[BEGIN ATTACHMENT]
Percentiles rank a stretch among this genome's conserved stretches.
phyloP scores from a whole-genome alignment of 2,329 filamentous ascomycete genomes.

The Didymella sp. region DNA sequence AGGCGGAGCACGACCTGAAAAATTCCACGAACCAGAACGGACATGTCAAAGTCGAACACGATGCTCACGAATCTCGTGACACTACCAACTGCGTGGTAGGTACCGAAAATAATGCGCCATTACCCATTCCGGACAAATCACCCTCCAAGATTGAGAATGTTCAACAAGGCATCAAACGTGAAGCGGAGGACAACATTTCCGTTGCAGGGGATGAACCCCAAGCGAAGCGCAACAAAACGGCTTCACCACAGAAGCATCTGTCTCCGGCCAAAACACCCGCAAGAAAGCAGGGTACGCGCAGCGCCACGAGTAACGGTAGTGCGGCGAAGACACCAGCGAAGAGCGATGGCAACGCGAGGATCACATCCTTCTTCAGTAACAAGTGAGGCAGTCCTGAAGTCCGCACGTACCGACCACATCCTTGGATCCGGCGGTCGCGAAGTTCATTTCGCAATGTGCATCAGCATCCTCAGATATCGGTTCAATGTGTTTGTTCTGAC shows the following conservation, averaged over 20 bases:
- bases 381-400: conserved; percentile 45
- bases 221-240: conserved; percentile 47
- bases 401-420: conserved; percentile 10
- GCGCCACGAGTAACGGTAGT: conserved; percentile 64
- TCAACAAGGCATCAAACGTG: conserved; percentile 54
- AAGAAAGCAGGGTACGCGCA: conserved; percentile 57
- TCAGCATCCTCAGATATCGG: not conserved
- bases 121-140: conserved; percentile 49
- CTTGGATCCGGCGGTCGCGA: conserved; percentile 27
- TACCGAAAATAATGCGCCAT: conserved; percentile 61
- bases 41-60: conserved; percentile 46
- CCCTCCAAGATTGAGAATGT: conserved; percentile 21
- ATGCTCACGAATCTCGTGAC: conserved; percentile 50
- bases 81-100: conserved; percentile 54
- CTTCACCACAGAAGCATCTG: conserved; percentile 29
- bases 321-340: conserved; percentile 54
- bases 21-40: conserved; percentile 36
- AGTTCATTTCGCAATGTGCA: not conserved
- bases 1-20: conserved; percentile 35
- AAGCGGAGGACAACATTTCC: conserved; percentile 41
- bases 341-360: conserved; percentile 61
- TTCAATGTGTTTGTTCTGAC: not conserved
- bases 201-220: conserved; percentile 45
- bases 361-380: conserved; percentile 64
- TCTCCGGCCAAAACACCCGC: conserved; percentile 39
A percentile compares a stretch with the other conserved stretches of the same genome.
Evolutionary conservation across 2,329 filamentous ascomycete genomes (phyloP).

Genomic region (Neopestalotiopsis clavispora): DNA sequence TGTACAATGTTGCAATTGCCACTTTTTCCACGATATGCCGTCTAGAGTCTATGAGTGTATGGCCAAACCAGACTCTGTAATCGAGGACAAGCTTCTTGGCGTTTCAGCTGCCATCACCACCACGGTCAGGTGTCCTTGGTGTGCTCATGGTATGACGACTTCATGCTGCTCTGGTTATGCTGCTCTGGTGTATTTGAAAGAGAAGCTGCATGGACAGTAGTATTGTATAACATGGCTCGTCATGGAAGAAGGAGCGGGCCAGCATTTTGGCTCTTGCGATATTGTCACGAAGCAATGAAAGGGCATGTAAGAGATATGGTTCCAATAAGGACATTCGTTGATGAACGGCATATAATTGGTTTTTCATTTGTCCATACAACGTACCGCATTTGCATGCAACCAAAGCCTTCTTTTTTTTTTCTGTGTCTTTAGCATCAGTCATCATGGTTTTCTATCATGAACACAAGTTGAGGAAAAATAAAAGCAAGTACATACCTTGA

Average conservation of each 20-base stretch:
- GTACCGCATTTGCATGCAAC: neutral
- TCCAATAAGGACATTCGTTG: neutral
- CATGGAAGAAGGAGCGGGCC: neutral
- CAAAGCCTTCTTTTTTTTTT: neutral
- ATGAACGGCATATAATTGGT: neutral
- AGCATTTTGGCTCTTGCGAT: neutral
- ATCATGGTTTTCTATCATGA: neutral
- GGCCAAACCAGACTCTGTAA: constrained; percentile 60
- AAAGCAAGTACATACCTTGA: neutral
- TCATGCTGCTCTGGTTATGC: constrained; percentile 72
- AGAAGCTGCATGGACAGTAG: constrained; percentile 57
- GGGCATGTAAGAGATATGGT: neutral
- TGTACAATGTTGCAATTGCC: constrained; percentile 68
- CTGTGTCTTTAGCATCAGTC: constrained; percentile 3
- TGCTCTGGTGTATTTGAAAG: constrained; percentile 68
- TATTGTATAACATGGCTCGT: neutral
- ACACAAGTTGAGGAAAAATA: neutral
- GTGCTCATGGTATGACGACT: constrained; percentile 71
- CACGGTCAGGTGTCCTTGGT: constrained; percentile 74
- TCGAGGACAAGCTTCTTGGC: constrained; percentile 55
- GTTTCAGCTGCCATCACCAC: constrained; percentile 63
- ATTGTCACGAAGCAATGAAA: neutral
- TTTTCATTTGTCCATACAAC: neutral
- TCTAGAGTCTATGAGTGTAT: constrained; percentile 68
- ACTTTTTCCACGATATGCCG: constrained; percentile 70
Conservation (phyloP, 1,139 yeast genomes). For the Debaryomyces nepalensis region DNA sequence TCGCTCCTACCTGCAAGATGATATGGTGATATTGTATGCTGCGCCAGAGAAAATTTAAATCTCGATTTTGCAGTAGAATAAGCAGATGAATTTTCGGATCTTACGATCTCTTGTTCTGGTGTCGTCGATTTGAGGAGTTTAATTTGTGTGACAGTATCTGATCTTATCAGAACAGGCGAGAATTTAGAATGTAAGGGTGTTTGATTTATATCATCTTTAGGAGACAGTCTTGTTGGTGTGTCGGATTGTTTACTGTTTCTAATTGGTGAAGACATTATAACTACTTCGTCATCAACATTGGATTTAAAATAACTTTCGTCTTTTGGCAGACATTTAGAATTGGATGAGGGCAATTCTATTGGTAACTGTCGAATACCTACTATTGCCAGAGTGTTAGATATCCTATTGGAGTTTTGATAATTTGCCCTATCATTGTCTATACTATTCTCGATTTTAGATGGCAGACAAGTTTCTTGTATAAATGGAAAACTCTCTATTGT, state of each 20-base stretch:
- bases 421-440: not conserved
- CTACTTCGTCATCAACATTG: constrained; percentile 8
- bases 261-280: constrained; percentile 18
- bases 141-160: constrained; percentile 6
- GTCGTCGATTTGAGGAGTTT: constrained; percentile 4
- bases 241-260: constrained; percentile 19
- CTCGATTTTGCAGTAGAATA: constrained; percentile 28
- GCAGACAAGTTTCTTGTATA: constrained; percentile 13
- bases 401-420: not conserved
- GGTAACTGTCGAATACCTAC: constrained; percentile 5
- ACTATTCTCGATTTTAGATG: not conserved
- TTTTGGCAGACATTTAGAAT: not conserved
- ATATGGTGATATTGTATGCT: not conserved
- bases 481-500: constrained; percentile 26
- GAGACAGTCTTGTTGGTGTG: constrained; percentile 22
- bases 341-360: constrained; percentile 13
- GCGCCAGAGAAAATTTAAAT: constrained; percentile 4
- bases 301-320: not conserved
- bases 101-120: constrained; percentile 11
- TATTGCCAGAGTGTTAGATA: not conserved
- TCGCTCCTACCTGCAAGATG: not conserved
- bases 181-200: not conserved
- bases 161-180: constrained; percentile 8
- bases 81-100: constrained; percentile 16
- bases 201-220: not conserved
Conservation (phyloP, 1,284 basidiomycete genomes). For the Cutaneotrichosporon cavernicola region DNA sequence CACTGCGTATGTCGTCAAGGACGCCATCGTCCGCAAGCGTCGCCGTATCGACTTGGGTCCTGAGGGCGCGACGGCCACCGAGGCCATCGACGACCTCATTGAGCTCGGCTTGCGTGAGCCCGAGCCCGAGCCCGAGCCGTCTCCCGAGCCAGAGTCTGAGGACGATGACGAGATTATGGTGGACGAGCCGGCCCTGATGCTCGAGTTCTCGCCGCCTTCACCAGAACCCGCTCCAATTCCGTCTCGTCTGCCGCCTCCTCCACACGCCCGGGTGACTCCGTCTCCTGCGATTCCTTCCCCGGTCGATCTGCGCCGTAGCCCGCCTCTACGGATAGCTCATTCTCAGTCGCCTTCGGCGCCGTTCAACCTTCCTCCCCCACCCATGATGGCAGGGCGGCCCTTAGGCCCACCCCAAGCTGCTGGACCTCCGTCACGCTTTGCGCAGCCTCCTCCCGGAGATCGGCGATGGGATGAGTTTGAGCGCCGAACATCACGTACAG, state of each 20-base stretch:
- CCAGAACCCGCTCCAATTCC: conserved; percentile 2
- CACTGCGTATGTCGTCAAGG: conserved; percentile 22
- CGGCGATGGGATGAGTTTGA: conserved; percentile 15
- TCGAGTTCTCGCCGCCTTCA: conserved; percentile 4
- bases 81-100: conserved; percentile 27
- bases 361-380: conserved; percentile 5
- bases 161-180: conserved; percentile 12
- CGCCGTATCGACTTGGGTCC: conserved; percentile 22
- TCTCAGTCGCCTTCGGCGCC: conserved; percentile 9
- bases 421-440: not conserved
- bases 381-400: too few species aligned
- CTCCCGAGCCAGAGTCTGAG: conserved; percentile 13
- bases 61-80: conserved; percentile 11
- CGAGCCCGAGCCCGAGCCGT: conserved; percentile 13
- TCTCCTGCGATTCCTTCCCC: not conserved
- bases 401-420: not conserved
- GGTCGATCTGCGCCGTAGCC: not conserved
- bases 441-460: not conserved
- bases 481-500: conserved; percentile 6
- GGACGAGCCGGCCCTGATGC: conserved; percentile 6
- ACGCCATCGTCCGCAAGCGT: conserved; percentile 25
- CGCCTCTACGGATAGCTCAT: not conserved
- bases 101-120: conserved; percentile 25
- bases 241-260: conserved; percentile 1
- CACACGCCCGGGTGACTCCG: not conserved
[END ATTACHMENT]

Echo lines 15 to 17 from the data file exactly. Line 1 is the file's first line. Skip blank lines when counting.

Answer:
- CCCTCCAAGATTGAGAATGT: conserved; percentile 21
- ATGCTCACGAATCTCGTGAC: conserved; percentile 50
- bases 81-100: conserved; percentile 54